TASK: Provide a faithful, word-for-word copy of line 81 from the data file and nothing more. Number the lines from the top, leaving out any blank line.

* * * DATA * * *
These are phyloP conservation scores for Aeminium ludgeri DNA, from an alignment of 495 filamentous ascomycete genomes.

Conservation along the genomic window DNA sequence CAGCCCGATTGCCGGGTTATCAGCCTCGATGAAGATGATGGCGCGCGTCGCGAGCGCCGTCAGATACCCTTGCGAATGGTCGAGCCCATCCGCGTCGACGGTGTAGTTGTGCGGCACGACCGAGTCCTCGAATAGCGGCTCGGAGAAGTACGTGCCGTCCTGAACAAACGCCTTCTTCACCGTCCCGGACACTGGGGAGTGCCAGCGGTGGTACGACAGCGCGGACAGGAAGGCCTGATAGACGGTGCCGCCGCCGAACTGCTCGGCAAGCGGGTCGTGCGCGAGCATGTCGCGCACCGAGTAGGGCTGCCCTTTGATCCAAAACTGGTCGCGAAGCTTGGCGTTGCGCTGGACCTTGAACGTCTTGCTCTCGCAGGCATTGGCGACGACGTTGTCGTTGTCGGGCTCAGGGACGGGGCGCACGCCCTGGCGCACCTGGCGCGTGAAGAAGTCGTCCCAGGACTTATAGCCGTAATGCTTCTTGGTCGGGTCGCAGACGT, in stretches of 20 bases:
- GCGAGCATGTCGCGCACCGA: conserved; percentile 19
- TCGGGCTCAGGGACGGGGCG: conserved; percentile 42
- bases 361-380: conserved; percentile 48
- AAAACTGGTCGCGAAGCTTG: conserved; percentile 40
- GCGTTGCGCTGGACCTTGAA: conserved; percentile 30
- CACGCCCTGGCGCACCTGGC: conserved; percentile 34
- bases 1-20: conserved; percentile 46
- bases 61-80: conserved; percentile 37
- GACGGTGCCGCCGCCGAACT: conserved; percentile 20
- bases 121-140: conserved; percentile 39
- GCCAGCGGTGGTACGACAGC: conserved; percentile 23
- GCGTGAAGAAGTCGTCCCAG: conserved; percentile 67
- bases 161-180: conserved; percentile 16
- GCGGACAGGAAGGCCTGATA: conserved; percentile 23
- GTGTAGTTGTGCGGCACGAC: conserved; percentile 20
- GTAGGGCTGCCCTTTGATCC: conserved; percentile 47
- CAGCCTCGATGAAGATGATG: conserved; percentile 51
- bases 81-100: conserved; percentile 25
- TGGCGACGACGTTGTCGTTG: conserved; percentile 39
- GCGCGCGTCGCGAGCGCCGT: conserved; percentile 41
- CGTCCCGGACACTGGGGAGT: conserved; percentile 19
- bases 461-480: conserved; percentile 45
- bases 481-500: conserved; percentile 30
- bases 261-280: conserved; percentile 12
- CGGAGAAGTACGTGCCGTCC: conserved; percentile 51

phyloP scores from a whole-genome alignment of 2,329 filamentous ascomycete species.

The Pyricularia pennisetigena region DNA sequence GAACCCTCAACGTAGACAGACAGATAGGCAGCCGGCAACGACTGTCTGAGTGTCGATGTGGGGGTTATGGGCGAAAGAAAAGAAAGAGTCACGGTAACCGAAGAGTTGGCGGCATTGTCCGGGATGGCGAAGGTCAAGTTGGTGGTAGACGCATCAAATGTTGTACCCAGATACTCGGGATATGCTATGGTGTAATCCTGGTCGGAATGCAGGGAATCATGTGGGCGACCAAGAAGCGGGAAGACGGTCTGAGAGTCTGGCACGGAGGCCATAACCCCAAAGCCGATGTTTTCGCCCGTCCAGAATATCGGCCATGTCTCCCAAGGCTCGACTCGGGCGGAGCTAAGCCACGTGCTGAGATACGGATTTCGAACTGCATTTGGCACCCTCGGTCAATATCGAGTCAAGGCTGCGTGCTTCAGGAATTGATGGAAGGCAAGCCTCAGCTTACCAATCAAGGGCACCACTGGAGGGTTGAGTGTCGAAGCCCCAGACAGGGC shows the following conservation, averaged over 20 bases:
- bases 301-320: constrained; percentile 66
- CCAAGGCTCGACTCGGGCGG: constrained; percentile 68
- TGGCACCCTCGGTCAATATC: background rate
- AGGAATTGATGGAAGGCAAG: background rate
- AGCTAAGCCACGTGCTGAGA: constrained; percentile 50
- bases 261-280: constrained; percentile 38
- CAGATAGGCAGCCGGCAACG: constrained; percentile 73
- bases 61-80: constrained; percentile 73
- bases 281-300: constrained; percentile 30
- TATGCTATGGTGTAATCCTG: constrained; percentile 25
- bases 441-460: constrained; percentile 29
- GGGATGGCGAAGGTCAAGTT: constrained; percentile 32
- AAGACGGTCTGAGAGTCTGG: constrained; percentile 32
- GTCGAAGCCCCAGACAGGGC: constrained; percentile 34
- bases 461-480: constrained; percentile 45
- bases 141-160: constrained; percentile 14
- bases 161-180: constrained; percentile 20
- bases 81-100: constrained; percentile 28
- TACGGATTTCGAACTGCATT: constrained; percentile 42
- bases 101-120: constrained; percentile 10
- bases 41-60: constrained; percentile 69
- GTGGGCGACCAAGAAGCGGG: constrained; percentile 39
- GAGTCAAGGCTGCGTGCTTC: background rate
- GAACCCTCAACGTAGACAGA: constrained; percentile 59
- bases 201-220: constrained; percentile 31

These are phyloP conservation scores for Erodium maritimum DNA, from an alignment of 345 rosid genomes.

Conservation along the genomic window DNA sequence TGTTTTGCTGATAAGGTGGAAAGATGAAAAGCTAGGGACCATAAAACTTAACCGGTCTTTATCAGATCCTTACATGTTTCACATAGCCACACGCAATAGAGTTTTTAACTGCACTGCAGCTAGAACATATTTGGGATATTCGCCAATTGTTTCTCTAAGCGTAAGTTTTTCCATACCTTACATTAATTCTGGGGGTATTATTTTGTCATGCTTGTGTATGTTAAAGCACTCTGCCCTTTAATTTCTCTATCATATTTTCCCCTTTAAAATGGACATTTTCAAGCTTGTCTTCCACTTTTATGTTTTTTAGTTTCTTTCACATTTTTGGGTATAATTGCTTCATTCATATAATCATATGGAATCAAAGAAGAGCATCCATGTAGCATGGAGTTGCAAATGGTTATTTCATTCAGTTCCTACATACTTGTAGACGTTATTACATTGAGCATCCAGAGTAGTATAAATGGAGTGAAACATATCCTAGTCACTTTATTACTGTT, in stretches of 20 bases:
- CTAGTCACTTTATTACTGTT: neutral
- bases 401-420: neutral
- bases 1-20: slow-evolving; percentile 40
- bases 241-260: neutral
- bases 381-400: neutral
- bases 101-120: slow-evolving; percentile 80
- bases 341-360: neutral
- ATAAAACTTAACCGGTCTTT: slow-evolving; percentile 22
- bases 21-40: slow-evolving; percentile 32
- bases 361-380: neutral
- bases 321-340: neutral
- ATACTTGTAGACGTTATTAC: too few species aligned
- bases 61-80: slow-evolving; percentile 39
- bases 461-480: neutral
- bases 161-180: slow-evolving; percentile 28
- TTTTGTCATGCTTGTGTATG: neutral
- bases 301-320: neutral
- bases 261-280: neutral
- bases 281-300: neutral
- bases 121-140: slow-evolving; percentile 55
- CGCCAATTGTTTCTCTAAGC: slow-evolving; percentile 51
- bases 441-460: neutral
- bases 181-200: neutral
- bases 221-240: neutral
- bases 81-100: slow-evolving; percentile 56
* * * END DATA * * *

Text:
- bases 81-100: slow-evolving; percentile 56